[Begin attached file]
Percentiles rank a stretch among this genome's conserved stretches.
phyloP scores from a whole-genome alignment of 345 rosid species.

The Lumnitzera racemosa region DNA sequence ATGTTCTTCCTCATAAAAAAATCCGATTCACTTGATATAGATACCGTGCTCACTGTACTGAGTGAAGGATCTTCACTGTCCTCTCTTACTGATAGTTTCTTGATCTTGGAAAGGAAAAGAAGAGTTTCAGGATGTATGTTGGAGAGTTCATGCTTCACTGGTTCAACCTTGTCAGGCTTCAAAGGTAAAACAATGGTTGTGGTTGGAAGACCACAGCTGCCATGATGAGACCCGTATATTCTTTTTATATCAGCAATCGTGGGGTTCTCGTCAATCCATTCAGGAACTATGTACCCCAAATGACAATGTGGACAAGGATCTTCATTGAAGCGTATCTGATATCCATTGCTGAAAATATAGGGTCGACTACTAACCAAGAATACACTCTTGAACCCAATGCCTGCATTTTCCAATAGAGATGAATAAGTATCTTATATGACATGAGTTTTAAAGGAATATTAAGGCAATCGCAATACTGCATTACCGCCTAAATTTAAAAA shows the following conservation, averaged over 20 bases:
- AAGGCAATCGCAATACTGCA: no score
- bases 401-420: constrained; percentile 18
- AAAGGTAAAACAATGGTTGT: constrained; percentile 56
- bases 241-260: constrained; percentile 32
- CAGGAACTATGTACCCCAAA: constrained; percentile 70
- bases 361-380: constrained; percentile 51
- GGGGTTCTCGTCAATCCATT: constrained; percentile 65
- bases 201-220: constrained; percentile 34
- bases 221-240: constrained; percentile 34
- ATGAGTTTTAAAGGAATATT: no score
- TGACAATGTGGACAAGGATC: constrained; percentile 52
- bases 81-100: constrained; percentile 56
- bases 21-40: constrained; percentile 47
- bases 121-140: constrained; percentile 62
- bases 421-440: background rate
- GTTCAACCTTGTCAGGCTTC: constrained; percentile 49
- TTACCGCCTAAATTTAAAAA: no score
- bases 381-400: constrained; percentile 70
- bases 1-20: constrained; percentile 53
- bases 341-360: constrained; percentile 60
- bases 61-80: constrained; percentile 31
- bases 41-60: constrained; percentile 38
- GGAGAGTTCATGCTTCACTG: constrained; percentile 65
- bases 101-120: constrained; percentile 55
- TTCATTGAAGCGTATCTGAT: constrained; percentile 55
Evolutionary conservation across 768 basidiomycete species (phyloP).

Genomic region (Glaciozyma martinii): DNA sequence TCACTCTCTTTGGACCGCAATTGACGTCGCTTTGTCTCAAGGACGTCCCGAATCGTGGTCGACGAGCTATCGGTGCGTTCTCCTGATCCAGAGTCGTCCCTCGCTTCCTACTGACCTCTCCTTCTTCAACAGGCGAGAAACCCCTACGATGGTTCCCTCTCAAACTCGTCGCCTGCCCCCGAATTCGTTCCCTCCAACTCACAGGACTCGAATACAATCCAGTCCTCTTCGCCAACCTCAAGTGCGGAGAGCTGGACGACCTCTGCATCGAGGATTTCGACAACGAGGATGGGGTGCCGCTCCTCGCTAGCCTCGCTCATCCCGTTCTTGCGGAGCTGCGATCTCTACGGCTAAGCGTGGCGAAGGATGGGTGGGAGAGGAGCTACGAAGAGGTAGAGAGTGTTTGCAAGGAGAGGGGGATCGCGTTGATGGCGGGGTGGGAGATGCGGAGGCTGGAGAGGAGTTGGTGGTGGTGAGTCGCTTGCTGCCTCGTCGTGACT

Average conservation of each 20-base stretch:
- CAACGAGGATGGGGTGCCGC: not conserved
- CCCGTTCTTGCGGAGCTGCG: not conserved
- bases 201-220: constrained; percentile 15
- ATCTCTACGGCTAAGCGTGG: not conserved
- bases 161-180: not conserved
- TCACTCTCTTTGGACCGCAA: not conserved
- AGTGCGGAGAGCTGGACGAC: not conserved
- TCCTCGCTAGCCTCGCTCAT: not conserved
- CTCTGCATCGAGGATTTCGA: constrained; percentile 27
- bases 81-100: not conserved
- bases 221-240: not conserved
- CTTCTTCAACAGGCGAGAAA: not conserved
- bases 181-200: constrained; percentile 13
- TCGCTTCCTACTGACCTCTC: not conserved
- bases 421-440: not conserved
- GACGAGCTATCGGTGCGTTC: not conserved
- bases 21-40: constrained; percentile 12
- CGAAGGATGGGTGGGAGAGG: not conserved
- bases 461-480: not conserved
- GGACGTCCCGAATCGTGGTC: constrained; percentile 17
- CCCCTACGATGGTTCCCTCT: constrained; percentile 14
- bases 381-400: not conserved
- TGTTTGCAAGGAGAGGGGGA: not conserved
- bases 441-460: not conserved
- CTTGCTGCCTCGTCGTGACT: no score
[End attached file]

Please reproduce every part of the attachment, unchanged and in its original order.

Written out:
Percentiles rank a stretch among this genome's conserved stretches.
phyloP scores from a whole-genome alignment of 345 rosid species.

The Lumnitzera racemosa region DNA sequence ATGTTCTTCCTCATAAAAAAATCCGATTCACTTGATATAGATACCGTGCTCACTGTACTGAGTGAAGGATCTTCACTGTCCTCTCTTACTGATAGTTTCTTGATCTTGGAAAGGAAAAGAAGAGTTTCAGGATGTATGTTGGAGAGTTCATGCTTCACTGGTTCAACCTTGTCAGGCTTCAAAGGTAAAACAATGGTTGTGGTTGGAAGACCACAGCTGCCATGATGAGACCCGTATATTCTTTTTATATCAGCAATCGTGGGGTTCTCGTCAATCCATTCAGGAACTATGTACCCCAAATGACAATGTGGACAAGGATCTTCATTGAAGCGTATCTGATATCCATTGCTGAAAATATAGGGTCGACTACTAACCAAGAATACACTCTTGAACCCAATGCCTGCATTTTCCAATAGAGATGAATAAGTATCTTATATGACATGAGTTTTAAAGGAATATTAAGGCAATCGCAATACTGCATTACCGCCTAAATTTAAAAA shows the following conservation, averaged over 20 bases:
- AAGGCAATCGCAATACTGCA: no score
- bases 401-420: constrained; percentile 18
- AAAGGTAAAACAATGGTTGT: constrained; percentile 56
- bases 241-260: constrained; percentile 32
- CAGGAACTATGTACCCCAAA: constrained; percentile 70
- bases 361-380: constrained; percentile 51
- GGGGTTCTCGTCAATCCATT: constrained; percentile 65
- bases 201-220: constrained; percentile 34
- bases 221-240: constrained; percentile 34
- ATGAGTTTTAAAGGAATATT: no score
- TGACAATGTGGACAAGGATC: constrained; percentile 52
- bases 81-100: constrained; percentile 56
- bases 21-40: constrained; percentile 47
- bases 121-140: constrained; percentile 62
- bases 421-440: background rate
- GTTCAACCTTGTCAGGCTTC: constrained; percentile 49
- TTACCGCCTAAATTTAAAAA: no score
- bases 381-400: constrained; percentile 70
- bases 1-20: constrained; percentile 53
- bases 341-360: constrained; percentile 60
- bases 61-80: constrained; percentile 31
- bases 41-60: constrained; percentile 38
- GGAGAGTTCATGCTTCACTG: constrained; percentile 65
- bases 101-120: constrained; percentile 55
- TTCATTGAAGCGTATCTGAT: constrained; percentile 55
Evolutionary conservation across 768 basidiomycete species (phyloP).

Genomic region (Glaciozyma martinii): DNA sequence TCACTCTCTTTGGACCGCAATTGACGTCGCTTTGTCTCAAGGACGTCCCGAATCGTGGTCGACGAGCTATCGGTGCGTTCTCCTGATCCAGAGTCGTCCCTCGCTTCCTACTGACCTCTCCTTCTTCAACAGGCGAGAAACCCCTACGATGGTTCCCTCTCAAACTCGTCGCCTGCCCCCGAATTCGTTCCCTCCAACTCACAGGACTCGAATACAATCCAGTCCTCTTCGCCAACCTCAAGTGCGGAGAGCTGGACGACCTCTGCATCGAGGATTTCGACAACGAGGATGGGGTGCCGCTCCTCGCTAGCCTCGCTCATCCCGTTCTTGCGGAGCTGCGATCTCTACGGCTAAGCGTGGCGAAGGATGGGTGGGAGAGGAGCTACGAAGAGGTAGAGAGTGTTTGCAAGGAGAGGGGGATCGCGTTGATGGCGGGGTGGGAGATGCGGAGGCTGGAGAGGAGTTGGTGGTGGTGAGTCGCTTGCTGCCTCGTCGTGACT

Average conservation of each 20-base stretch:
- CAACGAGGATGGGGTGCCGC: not conserved
- CCCGTTCTTGCGGAGCTGCG: not conserved
- bases 201-220: constrained; percentile 15
- ATCTCTACGGCTAAGCGTGG: not conserved
- bases 161-180: not conserved
- TCACTCTCTTTGGACCGCAA: not conserved
- AGTGCGGAGAGCTGGACGAC: not conserved
- TCCTCGCTAGCCTCGCTCAT: not conserved
- CTCTGCATCGAGGATTTCGA: constrained; percentile 27
- bases 81-100: not conserved
- bases 221-240: not conserved
- CTTCTTCAACAGGCGAGAAA: not conserved
- bases 181-200: constrained; percentile 13
- TCGCTTCCTACTGACCTCTC: not conserved
- bases 421-440: not conserved
- GACGAGCTATCGGTGCGTTC: not conserved
- bases 21-40: constrained; percentile 12
- CGAAGGATGGGTGGGAGAGG: not conserved
- bases 461-480: not conserved
- GGACGTCCCGAATCGTGGTC: constrained; percentile 17
- CCCCTACGATGGTTCCCTCT: constrained; percentile 14
- bases 381-400: not conserved
- TGTTTGCAAGGAGAGGGGGA: not conserved
- bases 441-460: not conserved
- CTTGCTGCCTCGTCGTGACT: no score